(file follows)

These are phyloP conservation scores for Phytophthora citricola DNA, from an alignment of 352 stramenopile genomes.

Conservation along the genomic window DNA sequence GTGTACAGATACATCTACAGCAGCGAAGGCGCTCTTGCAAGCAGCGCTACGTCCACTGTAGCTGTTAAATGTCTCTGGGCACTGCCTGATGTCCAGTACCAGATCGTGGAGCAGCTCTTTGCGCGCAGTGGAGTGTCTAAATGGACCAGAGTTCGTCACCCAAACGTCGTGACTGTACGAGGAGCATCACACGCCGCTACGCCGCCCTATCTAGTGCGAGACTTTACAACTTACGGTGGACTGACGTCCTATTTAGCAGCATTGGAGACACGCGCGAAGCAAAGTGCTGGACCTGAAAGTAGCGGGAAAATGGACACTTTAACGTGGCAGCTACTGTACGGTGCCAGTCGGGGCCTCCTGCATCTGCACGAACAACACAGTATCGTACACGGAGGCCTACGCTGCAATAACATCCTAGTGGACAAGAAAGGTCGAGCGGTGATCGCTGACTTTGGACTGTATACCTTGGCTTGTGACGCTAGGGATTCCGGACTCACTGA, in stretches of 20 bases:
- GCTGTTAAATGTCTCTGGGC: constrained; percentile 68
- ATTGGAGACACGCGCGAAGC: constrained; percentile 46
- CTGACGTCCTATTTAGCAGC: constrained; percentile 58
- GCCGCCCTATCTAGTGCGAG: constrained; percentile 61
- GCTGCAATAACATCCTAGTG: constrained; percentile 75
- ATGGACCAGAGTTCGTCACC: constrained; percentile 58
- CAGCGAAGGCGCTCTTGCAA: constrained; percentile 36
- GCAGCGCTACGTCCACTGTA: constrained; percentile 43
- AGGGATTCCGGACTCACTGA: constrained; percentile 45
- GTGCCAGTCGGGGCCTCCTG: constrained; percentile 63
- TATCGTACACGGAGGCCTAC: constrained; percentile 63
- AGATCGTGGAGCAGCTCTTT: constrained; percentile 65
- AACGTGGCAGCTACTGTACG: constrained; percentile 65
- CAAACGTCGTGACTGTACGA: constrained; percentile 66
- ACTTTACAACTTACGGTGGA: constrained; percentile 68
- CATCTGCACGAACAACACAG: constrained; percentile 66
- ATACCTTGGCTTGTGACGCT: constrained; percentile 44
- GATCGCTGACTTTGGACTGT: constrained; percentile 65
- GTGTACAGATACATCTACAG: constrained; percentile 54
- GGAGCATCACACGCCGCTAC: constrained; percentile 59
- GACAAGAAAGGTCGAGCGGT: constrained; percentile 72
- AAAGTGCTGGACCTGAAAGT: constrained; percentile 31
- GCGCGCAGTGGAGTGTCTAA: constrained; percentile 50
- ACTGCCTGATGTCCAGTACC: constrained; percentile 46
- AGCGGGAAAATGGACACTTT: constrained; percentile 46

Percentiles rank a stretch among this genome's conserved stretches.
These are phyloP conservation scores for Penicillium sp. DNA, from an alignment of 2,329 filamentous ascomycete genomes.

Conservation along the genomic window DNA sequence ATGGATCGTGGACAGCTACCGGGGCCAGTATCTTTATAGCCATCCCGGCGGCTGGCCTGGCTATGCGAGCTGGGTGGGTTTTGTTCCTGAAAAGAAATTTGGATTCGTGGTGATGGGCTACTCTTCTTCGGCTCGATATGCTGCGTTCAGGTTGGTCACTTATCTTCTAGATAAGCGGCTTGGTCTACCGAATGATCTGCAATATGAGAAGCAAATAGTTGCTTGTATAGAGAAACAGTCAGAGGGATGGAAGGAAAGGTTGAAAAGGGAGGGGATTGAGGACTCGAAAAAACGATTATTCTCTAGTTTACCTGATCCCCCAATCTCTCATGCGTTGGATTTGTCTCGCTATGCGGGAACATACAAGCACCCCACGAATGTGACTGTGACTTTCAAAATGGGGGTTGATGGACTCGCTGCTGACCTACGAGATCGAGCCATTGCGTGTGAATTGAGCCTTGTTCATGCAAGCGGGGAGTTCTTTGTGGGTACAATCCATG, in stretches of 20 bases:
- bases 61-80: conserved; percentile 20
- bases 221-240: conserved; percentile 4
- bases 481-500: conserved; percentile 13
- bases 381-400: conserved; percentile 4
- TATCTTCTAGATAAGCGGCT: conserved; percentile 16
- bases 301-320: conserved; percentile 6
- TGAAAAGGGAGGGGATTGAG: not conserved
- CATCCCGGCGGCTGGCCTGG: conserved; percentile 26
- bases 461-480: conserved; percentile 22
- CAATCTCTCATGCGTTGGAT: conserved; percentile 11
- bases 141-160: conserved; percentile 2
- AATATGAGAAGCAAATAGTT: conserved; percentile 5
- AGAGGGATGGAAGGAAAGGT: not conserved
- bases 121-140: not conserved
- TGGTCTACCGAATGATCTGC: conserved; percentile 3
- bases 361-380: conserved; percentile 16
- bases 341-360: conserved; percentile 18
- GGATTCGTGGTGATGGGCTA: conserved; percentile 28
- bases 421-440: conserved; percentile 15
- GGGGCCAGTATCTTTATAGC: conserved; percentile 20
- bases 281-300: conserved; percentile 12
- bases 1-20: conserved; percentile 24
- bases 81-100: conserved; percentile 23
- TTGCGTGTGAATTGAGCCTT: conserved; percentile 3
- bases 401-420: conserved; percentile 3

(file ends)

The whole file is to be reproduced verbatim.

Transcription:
These are phyloP conservation scores for Phytophthora citricola DNA, from an alignment of 352 stramenopile genomes.

Conservation along the genomic window DNA sequence GTGTACAGATACATCTACAGCAGCGAAGGCGCTCTTGCAAGCAGCGCTACGTCCACTGTAGCTGTTAAATGTCTCTGGGCACTGCCTGATGTCCAGTACCAGATCGTGGAGCAGCTCTTTGCGCGCAGTGGAGTGTCTAAATGGACCAGAGTTCGTCACCCAAACGTCGTGACTGTACGAGGAGCATCACACGCCGCTACGCCGCCCTATCTAGTGCGAGACTTTACAACTTACGGTGGACTGACGTCCTATTTAGCAGCATTGGAGACACGCGCGAAGCAAAGTGCTGGACCTGAAAGTAGCGGGAAAATGGACACTTTAACGTGGCAGCTACTGTACGGTGCCAGTCGGGGCCTCCTGCATCTGCACGAACAACACAGTATCGTACACGGAGGCCTACGCTGCAATAACATCCTAGTGGACAAGAAAGGTCGAGCGGTGATCGCTGACTTTGGACTGTATACCTTGGCTTGTGACGCTAGGGATTCCGGACTCACTGA, in stretches of 20 bases:
- GCTGTTAAATGTCTCTGGGC: constrained; percentile 68
- ATTGGAGACACGCGCGAAGC: constrained; percentile 46
- CTGACGTCCTATTTAGCAGC: constrained; percentile 58
- GCCGCCCTATCTAGTGCGAG: constrained; percentile 61
- GCTGCAATAACATCCTAGTG: constrained; percentile 75
- ATGGACCAGAGTTCGTCACC: constrained; percentile 58
- CAGCGAAGGCGCTCTTGCAA: constrained; percentile 36
- GCAGCGCTACGTCCACTGTA: constrained; percentile 43
- AGGGATTCCGGACTCACTGA: constrained; percentile 45
- GTGCCAGTCGGGGCCTCCTG: constrained; percentile 63
- TATCGTACACGGAGGCCTAC: constrained; percentile 63
- AGATCGTGGAGCAGCTCTTT: constrained; percentile 65
- AACGTGGCAGCTACTGTACG: constrained; percentile 65
- CAAACGTCGTGACTGTACGA: constrained; percentile 66
- ACTTTACAACTTACGGTGGA: constrained; percentile 68
- CATCTGCACGAACAACACAG: constrained; percentile 66
- ATACCTTGGCTTGTGACGCT: constrained; percentile 44
- GATCGCTGACTTTGGACTGT: constrained; percentile 65
- GTGTACAGATACATCTACAG: constrained; percentile 54
- GGAGCATCACACGCCGCTAC: constrained; percentile 59
- GACAAGAAAGGTCGAGCGGT: constrained; percentile 72
- AAAGTGCTGGACCTGAAAGT: constrained; percentile 31
- GCGCGCAGTGGAGTGTCTAA: constrained; percentile 50
- ACTGCCTGATGTCCAGTACC: constrained; percentile 46
- AGCGGGAAAATGGACACTTT: constrained; percentile 46

Percentiles rank a stretch among this genome's conserved stretches.
These are phyloP conservation scores for Penicillium sp. DNA, from an alignment of 2,329 filamentous ascomycete genomes.

Conservation along the genomic window DNA sequence ATGGATCGTGGACAGCTACCGGGGCCAGTATCTTTATAGCCATCCCGGCGGCTGGCCTGGCTATGCGAGCTGGGTGGGTTTTGTTCCTGAAAAGAAATTTGGATTCGTGGTGATGGGCTACTCTTCTTCGGCTCGATATGCTGCGTTCAGGTTGGTCACTTATCTTCTAGATAAGCGGCTTGGTCTACCGAATGATCTGCAATATGAGAAGCAAATAGTTGCTTGTATAGAGAAACAGTCAGAGGGATGGAAGGAAAGGTTGAAAAGGGAGGGGATTGAGGACTCGAAAAAACGATTATTCTCTAGTTTACCTGATCCCCCAATCTCTCATGCGTTGGATTTGTCTCGCTATGCGGGAACATACAAGCACCCCACGAATGTGACTGTGACTTTCAAAATGGGGGTTGATGGACTCGCTGCTGACCTACGAGATCGAGCCATTGCGTGTGAATTGAGCCTTGTTCATGCAAGCGGGGAGTTCTTTGTGGGTACAATCCATG, in stretches of 20 bases:
- bases 61-80: conserved; percentile 20
- bases 221-240: conserved; percentile 4
- bases 481-500: conserved; percentile 13
- bases 381-400: conserved; percentile 4
- TATCTTCTAGATAAGCGGCT: conserved; percentile 16
- bases 301-320: conserved; percentile 6
- TGAAAAGGGAGGGGATTGAG: not conserved
- CATCCCGGCGGCTGGCCTGG: conserved; percentile 26
- bases 461-480: conserved; percentile 22
- CAATCTCTCATGCGTTGGAT: conserved; percentile 11
- bases 141-160: conserved; percentile 2
- AATATGAGAAGCAAATAGTT: conserved; percentile 5
- AGAGGGATGGAAGGAAAGGT: not conserved
- bases 121-140: not conserved
- TGGTCTACCGAATGATCTGC: conserved; percentile 3
- bases 361-380: conserved; percentile 16
- bases 341-360: conserved; percentile 18
- GGATTCGTGGTGATGGGCTA: conserved; percentile 28
- bases 421-440: conserved; percentile 15
- GGGGCCAGTATCTTTATAGC: conserved; percentile 20
- bases 281-300: conserved; percentile 12
- bases 1-20: conserved; percentile 24
- bases 81-100: conserved; percentile 23
- TTGCGTGTGAATTGAGCCTT: conserved; percentile 3
- bases 401-420: conserved; percentile 3